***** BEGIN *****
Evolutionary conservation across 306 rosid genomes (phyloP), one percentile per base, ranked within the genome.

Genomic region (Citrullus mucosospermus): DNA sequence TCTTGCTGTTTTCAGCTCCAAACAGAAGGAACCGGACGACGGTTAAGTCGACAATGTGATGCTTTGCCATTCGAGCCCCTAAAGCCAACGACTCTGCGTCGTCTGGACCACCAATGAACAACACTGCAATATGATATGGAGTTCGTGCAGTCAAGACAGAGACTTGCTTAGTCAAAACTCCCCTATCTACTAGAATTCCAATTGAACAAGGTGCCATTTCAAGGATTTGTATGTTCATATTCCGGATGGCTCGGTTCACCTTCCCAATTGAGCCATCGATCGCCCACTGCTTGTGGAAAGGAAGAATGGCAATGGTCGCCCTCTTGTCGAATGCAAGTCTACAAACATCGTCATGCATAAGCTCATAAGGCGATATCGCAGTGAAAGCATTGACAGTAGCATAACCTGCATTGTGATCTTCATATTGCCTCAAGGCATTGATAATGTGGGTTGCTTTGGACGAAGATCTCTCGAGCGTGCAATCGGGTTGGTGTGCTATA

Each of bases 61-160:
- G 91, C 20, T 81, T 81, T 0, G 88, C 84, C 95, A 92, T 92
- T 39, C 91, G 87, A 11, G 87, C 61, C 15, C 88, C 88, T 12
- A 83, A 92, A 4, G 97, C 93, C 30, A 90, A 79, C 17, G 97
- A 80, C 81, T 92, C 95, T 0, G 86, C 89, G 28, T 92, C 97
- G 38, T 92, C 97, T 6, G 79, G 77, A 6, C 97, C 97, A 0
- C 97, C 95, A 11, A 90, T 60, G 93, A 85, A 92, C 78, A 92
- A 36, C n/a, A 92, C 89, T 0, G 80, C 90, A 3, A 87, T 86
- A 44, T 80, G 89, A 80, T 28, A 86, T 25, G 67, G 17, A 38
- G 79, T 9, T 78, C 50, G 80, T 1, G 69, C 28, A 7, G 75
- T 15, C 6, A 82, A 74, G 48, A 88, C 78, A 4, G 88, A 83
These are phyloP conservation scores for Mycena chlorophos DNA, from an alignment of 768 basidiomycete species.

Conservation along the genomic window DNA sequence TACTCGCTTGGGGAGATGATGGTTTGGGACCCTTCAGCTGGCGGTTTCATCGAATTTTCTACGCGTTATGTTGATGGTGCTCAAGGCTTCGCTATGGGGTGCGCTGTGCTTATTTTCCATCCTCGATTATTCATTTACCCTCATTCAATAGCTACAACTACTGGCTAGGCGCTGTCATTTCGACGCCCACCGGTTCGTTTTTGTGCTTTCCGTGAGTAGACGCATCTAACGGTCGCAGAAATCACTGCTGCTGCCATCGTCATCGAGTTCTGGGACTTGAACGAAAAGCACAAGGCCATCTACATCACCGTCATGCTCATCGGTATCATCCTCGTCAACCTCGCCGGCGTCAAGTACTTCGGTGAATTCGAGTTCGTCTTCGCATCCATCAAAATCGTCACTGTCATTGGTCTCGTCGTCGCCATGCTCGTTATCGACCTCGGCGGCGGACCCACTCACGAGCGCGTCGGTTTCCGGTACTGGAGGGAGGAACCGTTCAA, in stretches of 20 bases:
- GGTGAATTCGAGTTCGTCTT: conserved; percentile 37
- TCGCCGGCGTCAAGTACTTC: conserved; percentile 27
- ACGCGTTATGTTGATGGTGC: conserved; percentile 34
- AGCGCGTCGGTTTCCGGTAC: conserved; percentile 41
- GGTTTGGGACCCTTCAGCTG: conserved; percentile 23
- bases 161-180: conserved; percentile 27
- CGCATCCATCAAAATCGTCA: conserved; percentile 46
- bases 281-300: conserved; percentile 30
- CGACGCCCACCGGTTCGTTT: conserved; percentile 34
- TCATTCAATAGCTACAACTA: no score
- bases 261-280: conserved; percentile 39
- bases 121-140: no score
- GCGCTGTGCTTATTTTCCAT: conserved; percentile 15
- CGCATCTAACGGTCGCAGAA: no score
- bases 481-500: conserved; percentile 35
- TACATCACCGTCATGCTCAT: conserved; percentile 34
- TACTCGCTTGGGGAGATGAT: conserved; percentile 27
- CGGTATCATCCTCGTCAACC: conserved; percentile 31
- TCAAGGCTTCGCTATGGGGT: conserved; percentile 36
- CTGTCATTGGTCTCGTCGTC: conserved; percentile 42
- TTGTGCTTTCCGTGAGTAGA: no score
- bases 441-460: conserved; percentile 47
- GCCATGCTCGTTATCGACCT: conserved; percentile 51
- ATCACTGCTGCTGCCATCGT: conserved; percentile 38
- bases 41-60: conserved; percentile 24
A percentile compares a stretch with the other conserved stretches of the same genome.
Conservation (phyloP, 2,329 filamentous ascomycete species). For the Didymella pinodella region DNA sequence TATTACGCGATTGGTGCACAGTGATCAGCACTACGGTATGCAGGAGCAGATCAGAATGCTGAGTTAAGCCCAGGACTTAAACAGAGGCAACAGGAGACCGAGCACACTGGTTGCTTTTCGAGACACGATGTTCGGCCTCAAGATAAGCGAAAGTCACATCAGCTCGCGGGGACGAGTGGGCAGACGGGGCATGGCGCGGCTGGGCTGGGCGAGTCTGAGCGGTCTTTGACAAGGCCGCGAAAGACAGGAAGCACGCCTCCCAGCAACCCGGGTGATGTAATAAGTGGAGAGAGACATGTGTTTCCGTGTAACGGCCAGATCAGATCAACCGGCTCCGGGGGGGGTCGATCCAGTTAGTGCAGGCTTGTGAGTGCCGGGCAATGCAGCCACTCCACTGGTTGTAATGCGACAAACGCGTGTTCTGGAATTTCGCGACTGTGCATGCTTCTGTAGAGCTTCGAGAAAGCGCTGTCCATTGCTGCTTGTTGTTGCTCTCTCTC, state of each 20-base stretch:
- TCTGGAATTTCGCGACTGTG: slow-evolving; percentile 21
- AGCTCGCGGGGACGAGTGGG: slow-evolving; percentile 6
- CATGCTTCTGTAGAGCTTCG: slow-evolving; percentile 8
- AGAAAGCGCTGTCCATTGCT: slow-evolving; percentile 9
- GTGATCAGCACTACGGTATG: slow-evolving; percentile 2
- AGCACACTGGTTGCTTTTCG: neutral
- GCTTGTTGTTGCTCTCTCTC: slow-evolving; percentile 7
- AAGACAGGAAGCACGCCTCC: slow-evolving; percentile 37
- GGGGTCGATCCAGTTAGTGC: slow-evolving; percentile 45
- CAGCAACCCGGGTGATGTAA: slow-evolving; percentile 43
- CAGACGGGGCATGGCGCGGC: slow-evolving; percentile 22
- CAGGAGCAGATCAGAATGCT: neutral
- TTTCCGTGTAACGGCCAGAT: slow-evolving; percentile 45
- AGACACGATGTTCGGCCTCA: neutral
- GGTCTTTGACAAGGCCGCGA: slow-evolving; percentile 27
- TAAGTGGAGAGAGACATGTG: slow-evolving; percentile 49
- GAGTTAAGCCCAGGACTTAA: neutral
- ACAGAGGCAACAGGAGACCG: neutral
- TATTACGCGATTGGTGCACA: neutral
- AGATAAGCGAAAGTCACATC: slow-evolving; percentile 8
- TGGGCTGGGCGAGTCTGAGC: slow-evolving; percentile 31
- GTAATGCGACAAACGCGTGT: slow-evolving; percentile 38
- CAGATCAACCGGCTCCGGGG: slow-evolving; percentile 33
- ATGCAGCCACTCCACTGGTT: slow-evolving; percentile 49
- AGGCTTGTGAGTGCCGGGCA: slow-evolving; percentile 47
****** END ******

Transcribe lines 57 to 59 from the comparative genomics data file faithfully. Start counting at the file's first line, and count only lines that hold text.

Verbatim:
- GGTCTTTGACAAGGCCGCGA: slow-evolving; percentile 27
- TAAGTGGAGAGAGACATGTG: slow-evolving; percentile 49
- GAGTTAAGCCCAGGACTTAA: neutral